Now, however, it is time to enter into some deeper considerations which arise from the critiques in this special issue:
I begin by combining observations arising from both Weiss and Selinger, relating to what could be called modifications of the human. Weiss chides me for not paying sufficient attention to ‘post human’ or human modifying technologies: genetic engineering, cybernetics, cosmetic surgery, reproductive technologies and the like. And Selinger recommends the utilitarian-moralist stance of Singer and Mason regarding food, condemning the factory farm, industrial—and Heideggerian ‘standing reserve’ critique which does not let, now following the same Heideggerian organic romanticism of “what passes for chickens to resume living as real chickens.” Now, I could begin with human-modifying technologies and ‘real’ chickens by appealing to the recognition that ever since humans stopped being hunter-gatherers any ‘real’ chickens have been modified away from their jungle predecessors many millennia ago. All agriculture, all domestic animal husbandry, long ago moved away from the ‘wild.’ It is just now, probably in postmodernity, that we are becoming more radically capable of animal and human self-modification. Pre-postmodern modifications often had spiritual, psychological or ‘animal’ models as guides. Today the more material, technological or biotechnological means have become dominant. But I think it is too early, and the usual tech-hype too intense, to get a sufficient grip upon these techniques. Brain imaging remains a “new phrenology” as the title of an MIT Press book has it; and some body- enhancing is being re-thought: I just read an article on tattoo removal which is becoming popular and users are now calling for the development of less permanent dyes, so that one can more easily erase or re-do tattoos. One of the things I liked about Hickman’s paper was his recognition that I could float easily between pre-historic and contemporary examples in a pragmatist- instrumentalist way-- or a phenomenological variation way, looking for deeper patterns. I do the same here.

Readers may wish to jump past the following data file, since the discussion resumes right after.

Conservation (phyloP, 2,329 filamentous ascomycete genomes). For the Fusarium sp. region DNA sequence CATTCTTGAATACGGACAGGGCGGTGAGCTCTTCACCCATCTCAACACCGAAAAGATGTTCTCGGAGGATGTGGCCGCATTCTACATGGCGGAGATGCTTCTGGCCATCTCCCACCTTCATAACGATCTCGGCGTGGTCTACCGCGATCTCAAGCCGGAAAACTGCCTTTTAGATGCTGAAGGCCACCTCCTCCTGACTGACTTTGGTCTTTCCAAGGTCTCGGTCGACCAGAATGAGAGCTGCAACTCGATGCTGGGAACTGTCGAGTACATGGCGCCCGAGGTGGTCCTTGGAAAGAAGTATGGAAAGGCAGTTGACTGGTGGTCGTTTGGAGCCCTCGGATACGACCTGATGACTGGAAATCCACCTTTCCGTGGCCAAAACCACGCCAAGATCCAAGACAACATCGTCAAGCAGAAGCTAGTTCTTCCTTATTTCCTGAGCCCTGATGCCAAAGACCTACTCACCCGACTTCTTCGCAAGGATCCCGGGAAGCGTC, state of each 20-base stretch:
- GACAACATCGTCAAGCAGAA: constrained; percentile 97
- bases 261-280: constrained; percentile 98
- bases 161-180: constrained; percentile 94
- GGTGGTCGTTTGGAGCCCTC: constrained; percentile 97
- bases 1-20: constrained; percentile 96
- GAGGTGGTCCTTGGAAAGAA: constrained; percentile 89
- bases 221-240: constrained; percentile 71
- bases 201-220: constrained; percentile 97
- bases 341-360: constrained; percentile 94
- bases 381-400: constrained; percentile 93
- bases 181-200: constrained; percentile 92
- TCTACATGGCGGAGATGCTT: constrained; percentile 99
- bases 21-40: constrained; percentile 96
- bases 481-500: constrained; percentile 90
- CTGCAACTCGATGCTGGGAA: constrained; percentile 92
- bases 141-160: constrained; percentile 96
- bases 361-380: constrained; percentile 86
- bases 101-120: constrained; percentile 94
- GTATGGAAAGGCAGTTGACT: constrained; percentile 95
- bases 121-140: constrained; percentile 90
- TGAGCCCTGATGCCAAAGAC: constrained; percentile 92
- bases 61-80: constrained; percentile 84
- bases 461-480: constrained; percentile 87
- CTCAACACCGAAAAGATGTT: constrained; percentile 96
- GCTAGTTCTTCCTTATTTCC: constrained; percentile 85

It may turn out, in the very deepest sense, that “we are what we eat” in very unexpected ways. As discussed in Science, 15 June 2007, a magazine which I have read religiously for nearly two decades, anthropologists pose a new theory concerning how we are what we eat: How is it that modern humans, very little physically changed for somewhere between 100-200,000 years BP, developed such large brain cases and brains, compared to our nearest relatives, the apes, or our earlier hominid cousins? The hypothesis discussed is that cooking, or what I shall call a culinary technology, may have a large role in this evolution. I am sure you can recall the skull shapes of some of the earliest pre-modern hominids which have a large bone crest running along the top of the skull. These pre-moderns also have large jaws and teeth, particularly in contrast to homo sapiens sapiens. Now that crest served functionally as an anchor to the very large muscles which stretched from the top of the skull to the jaw—indicating very powerful bites and chomping activity. The diet, probably with more nuts and tubers, but also raw, torn off slabs of meat, needed grinding and—as the article points out—a much larger portion of the inner body designed as a digestive system. Apes and earlier hominids not only had smaller brains, but also larger proportioned digestive systems, some 30% larger than ours. Cooking and culinary technologies change the environmental conditions for that physiognomy. Cooking ‘predigests’ as both Ernst Kapp, the earliest philosopher of technology and James Feibleman recognized as a sort of ‘external stomach’ such technologies provide. Thus cooking provides conditions for smaller teeth, less jaw muscle, smaller digestive tracts--and expanded skull capacity as the authors surmise. And, the systematic use of cooking fires are clearly evidenced from early modern humans on. Of course for this development, which had to begin before 200,000 BP, while lacking the specific form of hearths, is also evidenced in some of our pre-modern hominid relatives. Question: what if Mason and Singer do succeed in changing our eating habits; what evolutionary changes will these entail were we to turn vegetarians all, since among other things, high protein diets are costly for increased populations? Might we evolve into more ruminant forms? Back to bigger or multiple stomachs as per ruminants? Here is an Ihde provocation: We also know now that in much earlier pre-modern times, dinosaurs—including Tyrannosaurus Rex, but more recently , a feathered, chicken-shaped dinosaur weighing about a 1000 pounds found in China, both of which are virtually genetically identical to our non-‘real’ farm chickens. “Genes like a chicken; tastes like a chicken”? So, why not genetically retro-engineer such pre-chickens and there would be no need for packing so many chickens into a factory farm? Only a few would be needed to supply the same number of humans with protein. Does this imply that posthuman technologies could solve the problems of a Heideggerian equation between the Holocaust and modern agriculture? I do not mean to be facetious, but I am suggesting that solutions to our problems are probably going to have to include more and different technologies, rather than rejecting or turning off our technologies. This, again, is pragmatism+phenomenology.